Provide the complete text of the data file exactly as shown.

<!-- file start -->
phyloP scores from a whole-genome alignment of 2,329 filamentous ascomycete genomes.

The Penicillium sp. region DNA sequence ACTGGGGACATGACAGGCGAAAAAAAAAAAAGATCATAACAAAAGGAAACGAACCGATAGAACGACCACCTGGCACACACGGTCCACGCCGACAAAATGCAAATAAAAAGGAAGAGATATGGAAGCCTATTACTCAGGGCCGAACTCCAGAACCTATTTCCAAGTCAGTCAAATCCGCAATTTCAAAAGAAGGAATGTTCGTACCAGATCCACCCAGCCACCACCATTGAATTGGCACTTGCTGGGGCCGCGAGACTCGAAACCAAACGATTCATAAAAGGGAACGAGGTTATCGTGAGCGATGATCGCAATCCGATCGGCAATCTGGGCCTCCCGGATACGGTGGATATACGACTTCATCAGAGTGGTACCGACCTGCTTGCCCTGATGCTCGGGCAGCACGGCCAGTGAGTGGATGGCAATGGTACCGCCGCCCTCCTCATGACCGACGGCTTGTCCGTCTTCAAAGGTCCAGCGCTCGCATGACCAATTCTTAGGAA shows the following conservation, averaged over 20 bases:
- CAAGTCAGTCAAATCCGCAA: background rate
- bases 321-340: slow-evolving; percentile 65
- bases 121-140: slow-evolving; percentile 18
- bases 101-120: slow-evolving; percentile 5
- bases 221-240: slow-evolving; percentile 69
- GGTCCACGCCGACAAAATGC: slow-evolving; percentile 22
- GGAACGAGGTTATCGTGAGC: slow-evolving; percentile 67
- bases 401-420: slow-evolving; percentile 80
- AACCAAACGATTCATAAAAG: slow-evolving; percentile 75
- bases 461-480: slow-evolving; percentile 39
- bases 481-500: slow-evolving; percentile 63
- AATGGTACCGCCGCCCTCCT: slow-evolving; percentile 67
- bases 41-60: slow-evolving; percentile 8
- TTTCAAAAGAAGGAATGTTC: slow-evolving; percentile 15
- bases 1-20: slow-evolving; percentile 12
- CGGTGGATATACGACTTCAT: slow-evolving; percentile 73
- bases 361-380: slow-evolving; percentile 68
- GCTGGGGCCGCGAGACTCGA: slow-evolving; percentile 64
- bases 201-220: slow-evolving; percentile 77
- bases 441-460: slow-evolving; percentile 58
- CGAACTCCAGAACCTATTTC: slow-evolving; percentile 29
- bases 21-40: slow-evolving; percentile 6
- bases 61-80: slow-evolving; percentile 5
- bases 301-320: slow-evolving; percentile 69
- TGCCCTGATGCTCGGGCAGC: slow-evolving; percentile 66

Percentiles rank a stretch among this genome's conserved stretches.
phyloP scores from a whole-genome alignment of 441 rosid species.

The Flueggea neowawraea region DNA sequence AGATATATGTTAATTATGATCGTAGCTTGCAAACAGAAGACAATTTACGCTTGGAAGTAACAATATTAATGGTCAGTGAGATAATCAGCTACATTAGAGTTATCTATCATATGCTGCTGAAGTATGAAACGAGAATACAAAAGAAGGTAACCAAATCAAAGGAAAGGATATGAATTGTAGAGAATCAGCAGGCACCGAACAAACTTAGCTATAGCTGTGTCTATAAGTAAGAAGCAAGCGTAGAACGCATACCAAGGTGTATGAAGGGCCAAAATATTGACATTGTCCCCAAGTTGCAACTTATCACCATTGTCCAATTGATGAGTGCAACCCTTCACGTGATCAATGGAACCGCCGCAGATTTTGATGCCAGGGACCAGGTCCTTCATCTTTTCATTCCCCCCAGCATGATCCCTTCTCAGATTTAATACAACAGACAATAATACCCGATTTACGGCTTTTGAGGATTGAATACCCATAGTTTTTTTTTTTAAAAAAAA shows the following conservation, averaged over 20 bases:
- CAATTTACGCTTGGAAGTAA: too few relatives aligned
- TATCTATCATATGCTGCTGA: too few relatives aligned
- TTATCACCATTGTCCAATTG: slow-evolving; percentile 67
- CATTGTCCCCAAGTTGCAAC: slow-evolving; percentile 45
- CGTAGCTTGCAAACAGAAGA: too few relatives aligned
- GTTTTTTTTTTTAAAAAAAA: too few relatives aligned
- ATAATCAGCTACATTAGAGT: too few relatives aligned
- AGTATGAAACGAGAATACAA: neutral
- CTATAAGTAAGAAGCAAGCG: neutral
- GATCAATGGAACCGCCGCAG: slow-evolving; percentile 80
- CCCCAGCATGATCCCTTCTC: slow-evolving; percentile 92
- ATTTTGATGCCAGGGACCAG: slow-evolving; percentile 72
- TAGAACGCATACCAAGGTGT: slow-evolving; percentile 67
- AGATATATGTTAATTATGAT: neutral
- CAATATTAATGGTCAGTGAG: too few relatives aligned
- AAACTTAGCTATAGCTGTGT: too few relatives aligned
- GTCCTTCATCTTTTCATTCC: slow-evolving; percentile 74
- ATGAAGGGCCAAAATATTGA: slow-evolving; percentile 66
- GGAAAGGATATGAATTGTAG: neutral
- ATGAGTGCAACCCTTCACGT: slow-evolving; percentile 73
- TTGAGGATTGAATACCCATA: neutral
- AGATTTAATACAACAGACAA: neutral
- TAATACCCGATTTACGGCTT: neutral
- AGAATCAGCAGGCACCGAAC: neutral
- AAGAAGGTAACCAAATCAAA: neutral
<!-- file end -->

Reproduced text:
phyloP scores from a whole-genome alignment of 2,329 filamentous ascomycete genomes.

The Penicillium sp. region DNA sequence ACTGGGGACATGACAGGCGAAAAAAAAAAAAGATCATAACAAAAGGAAACGAACCGATAGAACGACCACCTGGCACACACGGTCCACGCCGACAAAATGCAAATAAAAAGGAAGAGATATGGAAGCCTATTACTCAGGGCCGAACTCCAGAACCTATTTCCAAGTCAGTCAAATCCGCAATTTCAAAAGAAGGAATGTTCGTACCAGATCCACCCAGCCACCACCATTGAATTGGCACTTGCTGGGGCCGCGAGACTCGAAACCAAACGATTCATAAAAGGGAACGAGGTTATCGTGAGCGATGATCGCAATCCGATCGGCAATCTGGGCCTCCCGGATACGGTGGATATACGACTTCATCAGAGTGGTACCGACCTGCTTGCCCTGATGCTCGGGCAGCACGGCCAGTGAGTGGATGGCAATGGTACCGCCGCCCTCCTCATGACCGACGGCTTGTCCGTCTTCAAAGGTCCAGCGCTCGCATGACCAATTCTTAGGAA shows the following conservation, averaged over 20 bases:
- CAAGTCAGTCAAATCCGCAA: background rate
- bases 321-340: slow-evolving; percentile 65
- bases 121-140: slow-evolving; percentile 18
- bases 101-120: slow-evolving; percentile 5
- bases 221-240: slow-evolving; percentile 69
- GGTCCACGCCGACAAAATGC: slow-evolving; percentile 22
- GGAACGAGGTTATCGTGAGC: slow-evolving; percentile 67
- bases 401-420: slow-evolving; percentile 80
- AACCAAACGATTCATAAAAG: slow-evolving; percentile 75
- bases 461-480: slow-evolving; percentile 39
- bases 481-500: slow-evolving; percentile 63
- AATGGTACCGCCGCCCTCCT: slow-evolving; percentile 67
- bases 41-60: slow-evolving; percentile 8
- TTTCAAAAGAAGGAATGTTC: slow-evolving; percentile 15
- bases 1-20: slow-evolving; percentile 12
- CGGTGGATATACGACTTCAT: slow-evolving; percentile 73
- bases 361-380: slow-evolving; percentile 68
- GCTGGGGCCGCGAGACTCGA: slow-evolving; percentile 64
- bases 201-220: slow-evolving; percentile 77
- bases 441-460: slow-evolving; percentile 58
- CGAACTCCAGAACCTATTTC: slow-evolving; percentile 29
- bases 21-40: slow-evolving; percentile 6
- bases 61-80: slow-evolving; percentile 5
- bases 301-320: slow-evolving; percentile 69
- TGCCCTGATGCTCGGGCAGC: slow-evolving; percentile 66

Percentiles rank a stretch among this genome's conserved stretches.
phyloP scores from a whole-genome alignment of 441 rosid species.

The Flueggea neowawraea region DNA sequence AGATATATGTTAATTATGATCGTAGCTTGCAAACAGAAGACAATTTACGCTTGGAAGTAACAATATTAATGGTCAGTGAGATAATCAGCTACATTAGAGTTATCTATCATATGCTGCTGAAGTATGAAACGAGAATACAAAAGAAGGTAACCAAATCAAAGGAAAGGATATGAATTGTAGAGAATCAGCAGGCACCGAACAAACTTAGCTATAGCTGTGTCTATAAGTAAGAAGCAAGCGTAGAACGCATACCAAGGTGTATGAAGGGCCAAAATATTGACATTGTCCCCAAGTTGCAACTTATCACCATTGTCCAATTGATGAGTGCAACCCTTCACGTGATCAATGGAACCGCCGCAGATTTTGATGCCAGGGACCAGGTCCTTCATCTTTTCATTCCCCCCAGCATGATCCCTTCTCAGATTTAATACAACAGACAATAATACCCGATTTACGGCTTTTGAGGATTGAATACCCATAGTTTTTTTTTTTAAAAAAAA shows the following conservation, averaged over 20 bases:
- CAATTTACGCTTGGAAGTAA: too few relatives aligned
- TATCTATCATATGCTGCTGA: too few relatives aligned
- TTATCACCATTGTCCAATTG: slow-evolving; percentile 67
- CATTGTCCCCAAGTTGCAAC: slow-evolving; percentile 45
- CGTAGCTTGCAAACAGAAGA: too few relatives aligned
- GTTTTTTTTTTTAAAAAAAA: too few relatives aligned
- ATAATCAGCTACATTAGAGT: too few relatives aligned
- AGTATGAAACGAGAATACAA: neutral
- CTATAAGTAAGAAGCAAGCG: neutral
- GATCAATGGAACCGCCGCAG: slow-evolving; percentile 80
- CCCCAGCATGATCCCTTCTC: slow-evolving; percentile 92
- ATTTTGATGCCAGGGACCAG: slow-evolving; percentile 72
- TAGAACGCATACCAAGGTGT: slow-evolving; percentile 67
- AGATATATGTTAATTATGAT: neutral
- CAATATTAATGGTCAGTGAG: too few relatives aligned
- AAACTTAGCTATAGCTGTGT: too few relatives aligned
- GTCCTTCATCTTTTCATTCC: slow-evolving; percentile 74
- ATGAAGGGCCAAAATATTGA: slow-evolving; percentile 66
- GGAAAGGATATGAATTGTAG: neutral
- ATGAGTGCAACCCTTCACGT: slow-evolving; percentile 73
- TTGAGGATTGAATACCCATA: neutral
- AGATTTAATACAACAGACAA: neutral
- TAATACCCGATTTACGGCTT: neutral
- AGAATCAGCAGGCACCGAAC: neutral
- AAGAAGGTAACCAAATCAAA: neutral